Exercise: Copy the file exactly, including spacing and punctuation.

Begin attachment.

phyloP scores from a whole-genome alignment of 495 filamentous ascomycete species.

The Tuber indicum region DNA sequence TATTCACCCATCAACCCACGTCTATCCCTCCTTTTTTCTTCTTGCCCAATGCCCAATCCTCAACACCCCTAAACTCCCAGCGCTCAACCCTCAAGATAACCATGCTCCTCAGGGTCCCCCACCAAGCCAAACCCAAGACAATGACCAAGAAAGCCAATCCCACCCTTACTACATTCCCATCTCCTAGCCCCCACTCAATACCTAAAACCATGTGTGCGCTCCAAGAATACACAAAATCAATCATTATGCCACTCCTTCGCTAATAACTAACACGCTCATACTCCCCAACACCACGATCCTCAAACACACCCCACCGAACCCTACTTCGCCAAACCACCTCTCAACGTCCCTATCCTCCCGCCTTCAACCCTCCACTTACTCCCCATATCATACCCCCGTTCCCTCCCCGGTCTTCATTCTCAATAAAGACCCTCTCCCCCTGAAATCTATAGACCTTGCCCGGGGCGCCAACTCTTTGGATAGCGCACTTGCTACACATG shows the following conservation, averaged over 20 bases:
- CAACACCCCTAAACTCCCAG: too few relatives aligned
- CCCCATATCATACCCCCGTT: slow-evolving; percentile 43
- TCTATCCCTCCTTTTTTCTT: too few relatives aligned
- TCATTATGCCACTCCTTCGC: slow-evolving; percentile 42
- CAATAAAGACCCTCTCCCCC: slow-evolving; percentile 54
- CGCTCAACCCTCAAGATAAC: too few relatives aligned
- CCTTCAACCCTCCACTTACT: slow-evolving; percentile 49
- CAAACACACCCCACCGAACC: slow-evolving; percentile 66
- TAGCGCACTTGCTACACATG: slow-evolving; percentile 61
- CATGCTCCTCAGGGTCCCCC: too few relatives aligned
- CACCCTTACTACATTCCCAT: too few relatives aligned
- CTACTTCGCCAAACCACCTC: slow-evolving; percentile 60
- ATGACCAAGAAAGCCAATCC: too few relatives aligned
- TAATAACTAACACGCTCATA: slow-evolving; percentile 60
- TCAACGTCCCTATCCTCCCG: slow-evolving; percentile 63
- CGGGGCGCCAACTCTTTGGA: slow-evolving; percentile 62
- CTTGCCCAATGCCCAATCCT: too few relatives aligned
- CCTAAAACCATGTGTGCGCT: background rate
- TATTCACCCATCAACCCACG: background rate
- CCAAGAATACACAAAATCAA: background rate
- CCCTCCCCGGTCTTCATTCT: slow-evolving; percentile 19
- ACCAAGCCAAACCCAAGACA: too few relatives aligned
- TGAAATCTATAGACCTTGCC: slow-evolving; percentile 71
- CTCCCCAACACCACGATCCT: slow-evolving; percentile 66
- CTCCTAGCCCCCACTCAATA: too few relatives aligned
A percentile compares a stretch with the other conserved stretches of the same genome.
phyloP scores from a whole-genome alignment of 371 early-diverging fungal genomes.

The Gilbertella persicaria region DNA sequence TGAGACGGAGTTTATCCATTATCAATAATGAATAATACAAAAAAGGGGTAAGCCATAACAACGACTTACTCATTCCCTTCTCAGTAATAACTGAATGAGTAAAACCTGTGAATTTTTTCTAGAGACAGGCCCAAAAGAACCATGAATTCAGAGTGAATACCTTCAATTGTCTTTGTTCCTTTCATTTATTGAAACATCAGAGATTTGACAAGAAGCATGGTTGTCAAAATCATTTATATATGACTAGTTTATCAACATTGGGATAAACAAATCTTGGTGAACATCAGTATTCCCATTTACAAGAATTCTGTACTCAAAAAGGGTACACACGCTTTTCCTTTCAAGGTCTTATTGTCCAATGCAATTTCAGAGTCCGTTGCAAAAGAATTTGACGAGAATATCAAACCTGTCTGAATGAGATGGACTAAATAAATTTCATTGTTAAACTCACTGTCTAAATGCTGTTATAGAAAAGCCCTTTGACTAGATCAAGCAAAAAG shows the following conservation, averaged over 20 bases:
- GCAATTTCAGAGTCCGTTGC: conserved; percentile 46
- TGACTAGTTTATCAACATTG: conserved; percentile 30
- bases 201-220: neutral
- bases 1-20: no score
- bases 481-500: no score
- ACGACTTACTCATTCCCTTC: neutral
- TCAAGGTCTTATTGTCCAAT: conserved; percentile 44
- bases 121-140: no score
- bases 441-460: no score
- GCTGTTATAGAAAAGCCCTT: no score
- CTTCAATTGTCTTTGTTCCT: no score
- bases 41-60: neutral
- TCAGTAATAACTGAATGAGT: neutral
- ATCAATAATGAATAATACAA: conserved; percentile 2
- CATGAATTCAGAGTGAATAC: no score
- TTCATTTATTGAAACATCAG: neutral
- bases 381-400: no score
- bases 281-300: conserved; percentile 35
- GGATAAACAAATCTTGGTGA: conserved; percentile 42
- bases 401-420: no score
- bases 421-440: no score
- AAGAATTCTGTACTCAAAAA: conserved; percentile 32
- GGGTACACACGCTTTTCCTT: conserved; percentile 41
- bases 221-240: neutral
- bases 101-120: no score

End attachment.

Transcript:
phyloP scores from a whole-genome alignment of 495 filamentous ascomycete species.

The Tuber indicum region DNA sequence TATTCACCCATCAACCCACGTCTATCCCTCCTTTTTTCTTCTTGCCCAATGCCCAATCCTCAACACCCCTAAACTCCCAGCGCTCAACCCTCAAGATAACCATGCTCCTCAGGGTCCCCCACCAAGCCAAACCCAAGACAATGACCAAGAAAGCCAATCCCACCCTTACTACATTCCCATCTCCTAGCCCCCACTCAATACCTAAAACCATGTGTGCGCTCCAAGAATACACAAAATCAATCATTATGCCACTCCTTCGCTAATAACTAACACGCTCATACTCCCCAACACCACGATCCTCAAACACACCCCACCGAACCCTACTTCGCCAAACCACCTCTCAACGTCCCTATCCTCCCGCCTTCAACCCTCCACTTACTCCCCATATCATACCCCCGTTCCCTCCCCGGTCTTCATTCTCAATAAAGACCCTCTCCCCCTGAAATCTATAGACCTTGCCCGGGGCGCCAACTCTTTGGATAGCGCACTTGCTACACATG shows the following conservation, averaged over 20 bases:
- CAACACCCCTAAACTCCCAG: too few relatives aligned
- CCCCATATCATACCCCCGTT: slow-evolving; percentile 43
- TCTATCCCTCCTTTTTTCTT: too few relatives aligned
- TCATTATGCCACTCCTTCGC: slow-evolving; percentile 42
- CAATAAAGACCCTCTCCCCC: slow-evolving; percentile 54
- CGCTCAACCCTCAAGATAAC: too few relatives aligned
- CCTTCAACCCTCCACTTACT: slow-evolving; percentile 49
- CAAACACACCCCACCGAACC: slow-evolving; percentile 66
- TAGCGCACTTGCTACACATG: slow-evolving; percentile 61
- CATGCTCCTCAGGGTCCCCC: too few relatives aligned
- CACCCTTACTACATTCCCAT: too few relatives aligned
- CTACTTCGCCAAACCACCTC: slow-evolving; percentile 60
- ATGACCAAGAAAGCCAATCC: too few relatives aligned
- TAATAACTAACACGCTCATA: slow-evolving; percentile 60
- TCAACGTCCCTATCCTCCCG: slow-evolving; percentile 63
- CGGGGCGCCAACTCTTTGGA: slow-evolving; percentile 62
- CTTGCCCAATGCCCAATCCT: too few relatives aligned
- CCTAAAACCATGTGTGCGCT: background rate
- TATTCACCCATCAACCCACG: background rate
- CCAAGAATACACAAAATCAA: background rate
- CCCTCCCCGGTCTTCATTCT: slow-evolving; percentile 19
- ACCAAGCCAAACCCAAGACA: too few relatives aligned
- TGAAATCTATAGACCTTGCC: slow-evolving; percentile 71
- CTCCCCAACACCACGATCCT: slow-evolving; percentile 66
- CTCCTAGCCCCCACTCAATA: too few relatives aligned
A percentile compares a stretch with the other conserved stretches of the same genome.
phyloP scores from a whole-genome alignment of 371 early-diverging fungal genomes.

The Gilbertella persicaria region DNA sequence TGAGACGGAGTTTATCCATTATCAATAATGAATAATACAAAAAAGGGGTAAGCCATAACAACGACTTACTCATTCCCTTCTCAGTAATAACTGAATGAGTAAAACCTGTGAATTTTTTCTAGAGACAGGCCCAAAAGAACCATGAATTCAGAGTGAATACCTTCAATTGTCTTTGTTCCTTTCATTTATTGAAACATCAGAGATTTGACAAGAAGCATGGTTGTCAAAATCATTTATATATGACTAGTTTATCAACATTGGGATAAACAAATCTTGGTGAACATCAGTATTCCCATTTACAAGAATTCTGTACTCAAAAAGGGTACACACGCTTTTCCTTTCAAGGTCTTATTGTCCAATGCAATTTCAGAGTCCGTTGCAAAAGAATTTGACGAGAATATCAAACCTGTCTGAATGAGATGGACTAAATAAATTTCATTGTTAAACTCACTGTCTAAATGCTGTTATAGAAAAGCCCTTTGACTAGATCAAGCAAAAAG shows the following conservation, averaged over 20 bases:
- GCAATTTCAGAGTCCGTTGC: conserved; percentile 46
- TGACTAGTTTATCAACATTG: conserved; percentile 30
- bases 201-220: neutral
- bases 1-20: no score
- bases 481-500: no score
- ACGACTTACTCATTCCCTTC: neutral
- TCAAGGTCTTATTGTCCAAT: conserved; percentile 44
- bases 121-140: no score
- bases 441-460: no score
- GCTGTTATAGAAAAGCCCTT: no score
- CTTCAATTGTCTTTGTTCCT: no score
- bases 41-60: neutral
- TCAGTAATAACTGAATGAGT: neutral
- ATCAATAATGAATAATACAA: conserved; percentile 2
- CATGAATTCAGAGTGAATAC: no score
- TTCATTTATTGAAACATCAG: neutral
- bases 381-400: no score
- bases 281-300: conserved; percentile 35
- GGATAAACAAATCTTGGTGA: conserved; percentile 42
- bases 401-420: no score
- bases 421-440: no score
- AAGAATTCTGTACTCAAAAA: conserved; percentile 32
- GGGTACACACGCTTTTCCTT: conserved; percentile 41
- bases 221-240: neutral
- bases 101-120: no score